What is Radon?

Radon is a naturally occurring radioactive gas that is present everywhere in our environment. It is created by the breakdown of uranium in soil, rock, and water.

When radon is released into the outdoor environment it mixes with air and remains at a low risk level.

It’s a different story when it enters an enclosed space such as your home. There it can reach levels of concentration that are of real concern.

Radon FAQ

Graphic courtesy of The Lung Association of Nova Scotia

How Does Radon Get into my House?

The gas can seep into the house in a variety of places:

  • Foundation wall cracks;
  • Between floor tiles;
  • Packed earth floors;
  • Construction seams;
  • Gaps around pipes and support posts;
  • Crawl spaces, drains and sump holes.

The only way to know if you have a radon problem in your home is to measure its concentration with a simple test.

How do I Measure Radon Levels?

Radon exists at varying levels in all homes. The typical environmental background levels in our area exist in the 8-16 bq/m3 range.

In 2007 Canada dropped it’s “Action Level” from 800 bq/m3 to 200 bq/m3 in response to multiple 2005 research reports linking residential radon levels to lung cancer. European countries such as Britain and Germany have gone further and dropped their “Action Level” to 100 bq/m3.

The World Health Organization recommends countries establish their “action levels” at 100 bq/m3. It is important to note the risk associated with elevated radon levels is completely linear, which means there is no “safe level.” Risk is a factor of time and levels to which one is exposed. To establish the level of radon in your home,  measurement solutions are available.

Learn about our Full Service Measurement.

Do-It-Yourself Radon Measurement Kits

Do-It-Yourself radon measurement kits are now available throughout Nova Scotia.

Retailers such as Home Depot, Kent, Home Hardware, etc generally stock radon test kits.

We strongly recommend purchasing your test kit through the Nova Scotia Lung Association. They offer a top quality alpha track test kit for $35 (including all lab fees) and will mail kits to any area of the province. This system allows tests of varying length to be performed.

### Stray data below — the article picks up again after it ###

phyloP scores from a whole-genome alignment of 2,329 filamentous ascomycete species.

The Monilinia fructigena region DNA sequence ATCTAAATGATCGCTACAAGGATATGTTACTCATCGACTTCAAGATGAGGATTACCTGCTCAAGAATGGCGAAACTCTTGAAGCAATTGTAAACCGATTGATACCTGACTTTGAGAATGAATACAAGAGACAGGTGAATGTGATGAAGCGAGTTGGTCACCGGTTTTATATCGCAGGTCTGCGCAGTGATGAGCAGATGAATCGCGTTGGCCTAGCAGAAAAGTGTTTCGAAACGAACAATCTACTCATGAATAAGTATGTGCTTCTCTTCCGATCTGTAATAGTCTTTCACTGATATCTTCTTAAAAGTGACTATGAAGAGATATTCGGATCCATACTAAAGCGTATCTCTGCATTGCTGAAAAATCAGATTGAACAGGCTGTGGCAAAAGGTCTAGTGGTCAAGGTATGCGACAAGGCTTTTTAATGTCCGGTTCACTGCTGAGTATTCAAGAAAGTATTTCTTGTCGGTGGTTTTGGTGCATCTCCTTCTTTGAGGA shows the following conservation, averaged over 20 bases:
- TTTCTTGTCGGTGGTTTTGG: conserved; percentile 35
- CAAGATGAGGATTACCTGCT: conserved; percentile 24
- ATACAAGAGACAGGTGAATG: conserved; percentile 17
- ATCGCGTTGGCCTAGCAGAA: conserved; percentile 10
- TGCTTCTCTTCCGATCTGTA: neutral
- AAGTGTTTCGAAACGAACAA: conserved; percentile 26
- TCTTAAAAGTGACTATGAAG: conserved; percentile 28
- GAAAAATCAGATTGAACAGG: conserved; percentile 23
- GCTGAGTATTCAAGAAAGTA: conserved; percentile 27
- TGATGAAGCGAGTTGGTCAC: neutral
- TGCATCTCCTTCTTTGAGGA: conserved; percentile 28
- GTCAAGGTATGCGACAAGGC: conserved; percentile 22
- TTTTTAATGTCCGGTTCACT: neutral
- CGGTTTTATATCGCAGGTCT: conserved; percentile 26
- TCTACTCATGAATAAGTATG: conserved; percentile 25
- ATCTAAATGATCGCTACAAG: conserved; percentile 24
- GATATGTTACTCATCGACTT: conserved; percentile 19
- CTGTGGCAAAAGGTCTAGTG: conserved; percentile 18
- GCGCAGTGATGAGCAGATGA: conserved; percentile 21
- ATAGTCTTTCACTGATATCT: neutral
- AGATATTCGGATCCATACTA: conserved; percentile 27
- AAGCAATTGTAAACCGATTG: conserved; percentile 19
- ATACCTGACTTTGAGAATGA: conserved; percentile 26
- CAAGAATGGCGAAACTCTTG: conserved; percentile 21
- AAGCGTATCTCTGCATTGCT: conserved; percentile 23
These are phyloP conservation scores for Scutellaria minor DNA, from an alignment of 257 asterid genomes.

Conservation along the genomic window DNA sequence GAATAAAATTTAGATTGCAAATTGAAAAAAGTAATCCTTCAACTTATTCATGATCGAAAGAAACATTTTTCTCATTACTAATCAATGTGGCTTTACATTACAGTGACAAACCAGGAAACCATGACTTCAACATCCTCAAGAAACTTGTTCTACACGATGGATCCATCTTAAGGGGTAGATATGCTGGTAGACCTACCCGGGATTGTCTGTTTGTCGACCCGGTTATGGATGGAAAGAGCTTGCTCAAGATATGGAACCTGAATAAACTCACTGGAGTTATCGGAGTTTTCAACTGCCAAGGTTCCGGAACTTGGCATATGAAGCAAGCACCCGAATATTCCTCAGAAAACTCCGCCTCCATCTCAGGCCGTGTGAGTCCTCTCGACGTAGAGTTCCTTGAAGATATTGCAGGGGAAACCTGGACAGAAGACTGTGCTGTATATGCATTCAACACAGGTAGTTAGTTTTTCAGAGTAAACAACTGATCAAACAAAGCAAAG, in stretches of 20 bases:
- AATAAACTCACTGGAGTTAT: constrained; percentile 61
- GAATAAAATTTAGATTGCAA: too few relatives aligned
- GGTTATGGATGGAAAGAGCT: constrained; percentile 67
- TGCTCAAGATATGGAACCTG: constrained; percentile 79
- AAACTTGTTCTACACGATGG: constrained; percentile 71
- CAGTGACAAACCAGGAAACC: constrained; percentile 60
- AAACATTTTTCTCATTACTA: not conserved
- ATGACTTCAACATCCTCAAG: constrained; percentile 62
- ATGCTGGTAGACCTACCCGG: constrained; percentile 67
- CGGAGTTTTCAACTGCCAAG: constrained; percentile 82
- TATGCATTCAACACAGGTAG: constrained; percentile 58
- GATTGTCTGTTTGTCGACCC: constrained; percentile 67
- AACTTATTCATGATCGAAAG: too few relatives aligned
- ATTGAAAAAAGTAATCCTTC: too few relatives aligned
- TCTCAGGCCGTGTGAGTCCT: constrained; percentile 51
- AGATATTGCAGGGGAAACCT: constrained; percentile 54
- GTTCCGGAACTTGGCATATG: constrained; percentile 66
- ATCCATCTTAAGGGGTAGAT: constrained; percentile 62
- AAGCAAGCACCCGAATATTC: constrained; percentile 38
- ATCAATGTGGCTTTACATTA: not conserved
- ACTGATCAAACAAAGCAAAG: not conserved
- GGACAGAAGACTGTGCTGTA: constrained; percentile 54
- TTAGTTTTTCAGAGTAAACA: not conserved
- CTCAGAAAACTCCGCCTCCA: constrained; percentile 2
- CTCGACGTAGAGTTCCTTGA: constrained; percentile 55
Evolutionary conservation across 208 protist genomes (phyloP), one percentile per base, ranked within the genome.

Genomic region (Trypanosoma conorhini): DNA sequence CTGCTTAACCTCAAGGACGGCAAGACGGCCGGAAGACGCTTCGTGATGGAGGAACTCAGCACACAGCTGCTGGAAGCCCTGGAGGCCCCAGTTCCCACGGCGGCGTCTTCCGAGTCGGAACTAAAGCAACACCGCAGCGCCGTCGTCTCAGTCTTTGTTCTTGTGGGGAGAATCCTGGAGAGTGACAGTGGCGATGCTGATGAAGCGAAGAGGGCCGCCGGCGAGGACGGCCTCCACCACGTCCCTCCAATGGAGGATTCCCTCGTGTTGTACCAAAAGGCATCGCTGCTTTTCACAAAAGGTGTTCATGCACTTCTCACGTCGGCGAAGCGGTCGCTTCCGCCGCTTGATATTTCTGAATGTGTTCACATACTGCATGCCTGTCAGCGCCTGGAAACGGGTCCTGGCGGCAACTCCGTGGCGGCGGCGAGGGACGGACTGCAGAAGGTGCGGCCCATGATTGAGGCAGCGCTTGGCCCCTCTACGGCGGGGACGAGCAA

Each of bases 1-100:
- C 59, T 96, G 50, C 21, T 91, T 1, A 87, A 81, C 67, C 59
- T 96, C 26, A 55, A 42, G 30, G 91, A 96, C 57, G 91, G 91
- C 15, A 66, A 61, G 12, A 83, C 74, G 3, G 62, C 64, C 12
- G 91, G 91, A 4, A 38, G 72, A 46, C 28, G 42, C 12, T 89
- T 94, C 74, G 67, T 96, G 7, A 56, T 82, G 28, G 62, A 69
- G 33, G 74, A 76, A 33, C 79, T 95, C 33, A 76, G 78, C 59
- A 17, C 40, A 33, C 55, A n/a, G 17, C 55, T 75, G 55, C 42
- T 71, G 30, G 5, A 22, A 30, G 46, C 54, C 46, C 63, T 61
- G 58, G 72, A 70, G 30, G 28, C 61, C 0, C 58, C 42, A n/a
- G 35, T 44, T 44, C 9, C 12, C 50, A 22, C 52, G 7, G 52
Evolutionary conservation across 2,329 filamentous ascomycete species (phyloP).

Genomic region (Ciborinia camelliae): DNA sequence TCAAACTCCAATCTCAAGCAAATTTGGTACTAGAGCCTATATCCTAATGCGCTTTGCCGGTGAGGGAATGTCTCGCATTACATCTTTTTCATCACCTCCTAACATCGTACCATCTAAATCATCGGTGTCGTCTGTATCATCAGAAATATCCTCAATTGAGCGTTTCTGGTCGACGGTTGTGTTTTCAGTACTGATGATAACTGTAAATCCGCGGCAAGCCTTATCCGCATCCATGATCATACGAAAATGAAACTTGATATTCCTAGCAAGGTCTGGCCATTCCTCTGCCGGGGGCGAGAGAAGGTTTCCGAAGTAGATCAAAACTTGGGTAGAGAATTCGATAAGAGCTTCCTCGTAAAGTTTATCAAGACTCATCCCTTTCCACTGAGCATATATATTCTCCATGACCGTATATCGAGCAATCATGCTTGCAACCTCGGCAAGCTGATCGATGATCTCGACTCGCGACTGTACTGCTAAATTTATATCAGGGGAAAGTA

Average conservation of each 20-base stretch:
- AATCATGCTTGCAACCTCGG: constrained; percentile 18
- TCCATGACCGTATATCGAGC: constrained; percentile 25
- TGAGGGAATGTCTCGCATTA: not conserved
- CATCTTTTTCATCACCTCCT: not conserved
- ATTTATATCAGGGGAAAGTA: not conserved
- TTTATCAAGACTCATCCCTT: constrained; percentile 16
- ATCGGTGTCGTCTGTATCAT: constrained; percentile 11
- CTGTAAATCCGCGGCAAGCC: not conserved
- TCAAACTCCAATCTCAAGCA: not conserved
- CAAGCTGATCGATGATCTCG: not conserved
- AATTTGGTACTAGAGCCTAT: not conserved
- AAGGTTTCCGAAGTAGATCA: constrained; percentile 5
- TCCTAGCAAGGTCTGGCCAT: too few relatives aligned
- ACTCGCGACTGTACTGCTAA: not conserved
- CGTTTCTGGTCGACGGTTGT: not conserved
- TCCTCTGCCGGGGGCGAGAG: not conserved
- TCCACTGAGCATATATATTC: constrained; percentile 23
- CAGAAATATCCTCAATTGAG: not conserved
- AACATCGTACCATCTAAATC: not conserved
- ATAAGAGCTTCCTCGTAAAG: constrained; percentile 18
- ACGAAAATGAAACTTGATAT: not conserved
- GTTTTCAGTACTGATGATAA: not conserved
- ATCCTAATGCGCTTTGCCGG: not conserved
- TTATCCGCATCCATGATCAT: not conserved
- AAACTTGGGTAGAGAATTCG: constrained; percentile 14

Applicable to most homes, a 91-day test can be performed under regular living conditions (no need to maintain closed house conditions) and is recognized by both Health Canada and the EPA as giving an accurate representation of average radon levels present in a home.

Results are suitable for determining the possible need for mitigation.

What is the Risk?

“Radon is likely our leading environmental cause of cancer mortality in the United States. During the past 50 years, over a million people have died nationwide from radon-related lung cancer.”

(Testimony from R.William Field, University of Iowa professor of occupational and environmental health and epidemiology to President’s Cancer Panel in 2010.)

Radon is a known human “Class A” carcinogen. The gas and its decay products have been directly linked to lung cancer. Smokers or those exposed to second-hand smoke are at much greater risk.

The only way to find out if your home has a radon problem is to measure the level inside it.

For more information from Health Canada, please click here.

What do I do if there are high levels of Radon Detected?

If you have had your property tested and the report notes a recommendation to mitigate within a specified time, there are very effective options available.

Active Soil Depressurization (ASD)

The most popular method of mitigation, ASD systems can be applied to slab-on-grade, full basement or crawl space construction. A properly designed and installed ASD system will not only mitigate radon levels, it will generally lower moisture levels as well. This helps with any existing mold/mildew issues and can even eliminate the need for the daily “emptying of the dehumidifier” so many of us go through in our maritime climate. Our objective for mitigation is to lower radon levels to below 100 bq/m3. We use only Schedule 40 PVC in our systems for strength and weather resistance. ASD systems include diagnostics prior to install and pre/post-install radon testing with a continuous radon monitor. For more info on ASD systems, please click on one of the images to the left.

Heat Recovery Ventilation Systems (HRV)

Another method of reducing radon levels is by dilution. Exhausting stale interior air while bringing in fresh air dilutes radon. As the half-life of radon is 3.8 days, there is a good chance it can be exhausted before it decays down to the more dangerous poloniums. While this method is generally not as effective as Active Soil Depressurization, it can be suitable for those wishing to lower levels slightly.

As more families try to maximize their living spaces, more time is spent in our basements. With the drive for energy efficiency sealing up buildings and homes, your can create an environment with little or no air movement. Installation of an HRV system makes sense in any home as the benefit of constant fresh air creates a healthier environment.

HRV systems should be balanced and maintained on a regular schedule. An unbalanced system can result in interior depressurization, drawing radon and other soil gasses into the home.

We offer specification, design, installation and maintenance of HRV systems to help mitigate indoor pollutants.